Yu Darvish uneven in major league debut


Yu Darvish’s major league debut didn’t go exactly as planned tonight against the Mariners, but he certainly showed flashes of why the Rangers broke the bank to bring him into the fold.

In what was likely a case of the nerves, Darvish allowed four runs on four hits and three walks in a 42-pitch first inning. The runs scored on a couple of bloop singles and a bases-loaded walk. While he didn’t look long for this one initially, the Japanese right-hander recovered quite nicely from there, allowing one run over his final 4 2/3 innings before being pulled after 110 pitches.

All told, Darvish gave up five runs on eight hits over 5 2/3 innings while striking out five and walking four. He also hit a batter and threw a wild pitch. Not the prettiest line, but he showed good velocity and retired 10 in a row at one point before walking Dustin Ackley with two out in the top of the sixth. He was finally pulled after giving up a single to Ichiro Suzuki, who went 3-for-4 against him on the night.

Fortunately for Darvish, the Rangers’ offense really picked him up tonight, scoring eight runs over the first four innings. He could actually walk away from his first major league start with a victory.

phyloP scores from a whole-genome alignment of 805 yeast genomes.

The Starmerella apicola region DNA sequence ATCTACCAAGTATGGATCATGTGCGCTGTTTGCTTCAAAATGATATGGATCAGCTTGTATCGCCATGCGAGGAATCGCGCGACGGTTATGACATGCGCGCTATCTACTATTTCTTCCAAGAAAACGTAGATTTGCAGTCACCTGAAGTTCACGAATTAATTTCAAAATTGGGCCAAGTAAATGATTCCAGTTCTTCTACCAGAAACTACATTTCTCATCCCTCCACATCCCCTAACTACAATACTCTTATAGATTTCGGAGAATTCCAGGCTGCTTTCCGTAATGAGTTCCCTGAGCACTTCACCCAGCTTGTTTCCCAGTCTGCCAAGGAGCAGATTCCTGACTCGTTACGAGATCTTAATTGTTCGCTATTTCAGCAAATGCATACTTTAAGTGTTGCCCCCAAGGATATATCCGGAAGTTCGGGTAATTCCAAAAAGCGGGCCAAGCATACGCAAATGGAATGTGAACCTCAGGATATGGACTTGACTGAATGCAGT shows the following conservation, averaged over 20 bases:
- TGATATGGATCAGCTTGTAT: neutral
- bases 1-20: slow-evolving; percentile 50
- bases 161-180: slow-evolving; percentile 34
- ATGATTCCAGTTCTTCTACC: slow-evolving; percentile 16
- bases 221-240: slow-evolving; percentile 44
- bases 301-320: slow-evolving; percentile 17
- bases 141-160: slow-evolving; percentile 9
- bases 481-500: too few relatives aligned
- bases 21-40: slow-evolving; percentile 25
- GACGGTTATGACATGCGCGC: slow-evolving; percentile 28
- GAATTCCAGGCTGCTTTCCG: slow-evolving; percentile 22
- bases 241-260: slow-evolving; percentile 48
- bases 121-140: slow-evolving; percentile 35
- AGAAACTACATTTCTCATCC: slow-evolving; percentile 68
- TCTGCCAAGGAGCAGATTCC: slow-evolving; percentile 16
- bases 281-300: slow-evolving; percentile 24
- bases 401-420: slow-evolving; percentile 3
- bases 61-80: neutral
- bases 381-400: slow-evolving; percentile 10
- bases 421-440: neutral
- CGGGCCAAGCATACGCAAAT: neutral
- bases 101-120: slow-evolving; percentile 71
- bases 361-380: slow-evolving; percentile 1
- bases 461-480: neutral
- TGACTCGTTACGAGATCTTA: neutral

UPDATE: Darvish got the win, as the Rangers topped the Mariners 11-5.

Let’s end spring training now, you guys

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There’s a saying that goes “nothing good ever happens after 2AM.” It can also be said that nothing good ever happens after, say, week 5 or 6 of spring training.

Today, for instance, are a lot of inconsequential games. Those are neutral. Then there are a rash of these sorts of incidents which just went down today, all of which are bad:

Archer seems to be OK for now. Moncada walked off his thing and went back into the game. We’re still waiting to hear on Bumgarner and Ichiro. If there is anything serious with them we’ll update as we learn things.

But really, guys: Spring Training is too long. Even in a year like this one, when it’s a tad shorter than usual because of an early start to the regular season. Everyone who was gonna get their timing down well enough to make a big league roster has already done so. If someone isn’t healthy and in playing shape now, they’re not gonna be six days from now for Opening Day. The cake, as they say, is baked.

All that can happen is possessed-by-the-devil baseballs attacking unsuspecting players and injuring them in meaningless exhibitions. Let’s cease all baseball now until the regular season starts. Out of an abundance of caution.